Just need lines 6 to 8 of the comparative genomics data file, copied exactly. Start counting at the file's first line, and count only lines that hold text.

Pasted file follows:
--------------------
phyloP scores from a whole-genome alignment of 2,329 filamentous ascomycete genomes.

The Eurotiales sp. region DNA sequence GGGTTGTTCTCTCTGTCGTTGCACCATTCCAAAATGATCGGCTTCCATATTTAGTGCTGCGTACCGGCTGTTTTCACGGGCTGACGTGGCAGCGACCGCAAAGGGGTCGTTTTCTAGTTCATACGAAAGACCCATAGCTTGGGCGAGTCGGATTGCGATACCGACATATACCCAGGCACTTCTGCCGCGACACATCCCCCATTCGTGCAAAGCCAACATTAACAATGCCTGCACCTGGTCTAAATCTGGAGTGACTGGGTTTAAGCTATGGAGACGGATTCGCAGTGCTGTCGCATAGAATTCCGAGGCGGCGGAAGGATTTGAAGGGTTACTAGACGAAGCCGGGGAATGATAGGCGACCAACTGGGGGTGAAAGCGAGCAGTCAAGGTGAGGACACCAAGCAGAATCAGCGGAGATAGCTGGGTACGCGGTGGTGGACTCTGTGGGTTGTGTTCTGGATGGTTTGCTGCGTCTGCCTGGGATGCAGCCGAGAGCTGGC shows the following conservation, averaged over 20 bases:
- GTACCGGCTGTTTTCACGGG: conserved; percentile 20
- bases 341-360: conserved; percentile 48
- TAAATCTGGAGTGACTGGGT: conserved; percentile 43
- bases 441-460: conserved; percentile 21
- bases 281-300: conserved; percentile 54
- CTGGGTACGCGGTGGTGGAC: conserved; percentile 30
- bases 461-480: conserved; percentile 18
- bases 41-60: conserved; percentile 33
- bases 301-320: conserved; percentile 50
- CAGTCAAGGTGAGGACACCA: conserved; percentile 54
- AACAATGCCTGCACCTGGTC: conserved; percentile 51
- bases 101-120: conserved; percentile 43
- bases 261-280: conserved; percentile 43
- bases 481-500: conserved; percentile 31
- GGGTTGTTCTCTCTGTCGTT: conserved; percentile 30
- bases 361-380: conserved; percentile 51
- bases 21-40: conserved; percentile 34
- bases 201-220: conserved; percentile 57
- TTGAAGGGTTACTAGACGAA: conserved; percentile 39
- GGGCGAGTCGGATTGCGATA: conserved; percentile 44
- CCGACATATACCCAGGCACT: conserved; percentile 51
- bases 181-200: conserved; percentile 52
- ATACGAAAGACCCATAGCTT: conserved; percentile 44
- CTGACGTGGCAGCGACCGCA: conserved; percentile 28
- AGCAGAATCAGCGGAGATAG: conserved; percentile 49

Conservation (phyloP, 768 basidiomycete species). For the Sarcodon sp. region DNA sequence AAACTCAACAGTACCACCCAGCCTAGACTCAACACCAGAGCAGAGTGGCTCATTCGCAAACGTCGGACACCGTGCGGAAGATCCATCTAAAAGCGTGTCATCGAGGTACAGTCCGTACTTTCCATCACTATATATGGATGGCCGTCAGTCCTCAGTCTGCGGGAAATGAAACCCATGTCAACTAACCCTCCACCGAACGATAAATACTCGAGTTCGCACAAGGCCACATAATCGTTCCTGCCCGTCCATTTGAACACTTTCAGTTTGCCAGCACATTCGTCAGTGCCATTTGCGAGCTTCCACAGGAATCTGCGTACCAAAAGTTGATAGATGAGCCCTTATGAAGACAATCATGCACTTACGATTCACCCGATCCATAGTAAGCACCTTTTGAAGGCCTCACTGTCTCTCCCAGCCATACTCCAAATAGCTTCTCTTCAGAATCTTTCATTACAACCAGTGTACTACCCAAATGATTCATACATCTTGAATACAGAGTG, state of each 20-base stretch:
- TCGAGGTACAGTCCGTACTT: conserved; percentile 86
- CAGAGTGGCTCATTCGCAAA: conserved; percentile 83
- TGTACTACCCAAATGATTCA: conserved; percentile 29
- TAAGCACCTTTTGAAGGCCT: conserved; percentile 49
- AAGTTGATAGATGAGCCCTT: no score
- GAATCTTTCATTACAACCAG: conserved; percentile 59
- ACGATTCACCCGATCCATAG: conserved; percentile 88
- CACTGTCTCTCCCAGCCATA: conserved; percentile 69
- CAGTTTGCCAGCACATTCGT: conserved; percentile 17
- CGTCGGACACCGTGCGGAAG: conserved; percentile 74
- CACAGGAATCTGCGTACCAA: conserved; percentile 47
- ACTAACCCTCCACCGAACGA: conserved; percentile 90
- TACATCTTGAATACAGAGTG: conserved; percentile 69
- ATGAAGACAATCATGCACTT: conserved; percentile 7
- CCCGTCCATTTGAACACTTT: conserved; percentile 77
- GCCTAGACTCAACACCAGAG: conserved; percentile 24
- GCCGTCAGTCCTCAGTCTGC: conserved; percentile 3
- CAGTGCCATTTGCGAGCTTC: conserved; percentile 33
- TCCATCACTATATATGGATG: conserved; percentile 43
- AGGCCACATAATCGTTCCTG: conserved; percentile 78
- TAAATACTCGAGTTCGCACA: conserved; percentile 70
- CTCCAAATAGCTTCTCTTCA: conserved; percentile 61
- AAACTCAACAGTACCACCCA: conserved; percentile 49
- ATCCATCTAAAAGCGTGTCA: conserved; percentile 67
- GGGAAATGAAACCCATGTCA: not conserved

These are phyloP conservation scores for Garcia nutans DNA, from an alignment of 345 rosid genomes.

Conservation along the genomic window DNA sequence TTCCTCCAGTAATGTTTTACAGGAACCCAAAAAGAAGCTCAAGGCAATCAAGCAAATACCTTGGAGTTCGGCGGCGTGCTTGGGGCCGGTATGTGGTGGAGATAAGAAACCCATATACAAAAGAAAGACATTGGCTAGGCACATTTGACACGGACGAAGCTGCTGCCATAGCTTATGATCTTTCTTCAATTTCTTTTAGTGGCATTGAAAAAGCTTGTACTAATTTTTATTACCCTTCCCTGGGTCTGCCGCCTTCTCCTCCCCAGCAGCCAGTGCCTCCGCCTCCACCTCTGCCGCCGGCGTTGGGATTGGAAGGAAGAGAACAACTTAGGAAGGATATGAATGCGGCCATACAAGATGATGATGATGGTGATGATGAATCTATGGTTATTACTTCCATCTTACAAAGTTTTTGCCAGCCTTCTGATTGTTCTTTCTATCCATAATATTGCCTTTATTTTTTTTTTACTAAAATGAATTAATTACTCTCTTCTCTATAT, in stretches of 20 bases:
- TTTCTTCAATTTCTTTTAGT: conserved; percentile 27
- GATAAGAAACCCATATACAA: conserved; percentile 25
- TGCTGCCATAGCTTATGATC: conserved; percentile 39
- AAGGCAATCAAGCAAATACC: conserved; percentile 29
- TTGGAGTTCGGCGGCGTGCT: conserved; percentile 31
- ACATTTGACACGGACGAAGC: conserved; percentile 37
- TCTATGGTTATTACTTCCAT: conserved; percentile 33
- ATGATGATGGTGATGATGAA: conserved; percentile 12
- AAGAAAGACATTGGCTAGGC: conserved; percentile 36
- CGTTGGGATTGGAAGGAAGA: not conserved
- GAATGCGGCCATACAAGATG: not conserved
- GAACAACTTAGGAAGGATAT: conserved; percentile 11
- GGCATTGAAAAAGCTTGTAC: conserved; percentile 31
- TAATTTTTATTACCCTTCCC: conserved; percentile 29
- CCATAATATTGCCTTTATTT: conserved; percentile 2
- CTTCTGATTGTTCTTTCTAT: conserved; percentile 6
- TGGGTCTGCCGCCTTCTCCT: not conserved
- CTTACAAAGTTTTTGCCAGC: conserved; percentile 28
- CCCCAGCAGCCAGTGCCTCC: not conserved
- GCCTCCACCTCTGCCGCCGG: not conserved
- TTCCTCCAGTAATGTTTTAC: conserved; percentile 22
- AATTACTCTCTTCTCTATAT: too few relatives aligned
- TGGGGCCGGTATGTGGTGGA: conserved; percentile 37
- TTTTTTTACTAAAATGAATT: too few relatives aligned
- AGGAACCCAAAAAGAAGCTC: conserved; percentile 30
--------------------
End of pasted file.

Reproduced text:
- bases 441-460: conserved; percentile 21
- bases 281-300: conserved; percentile 54
- CTGGGTACGCGGTGGTGGAC: conserved; percentile 30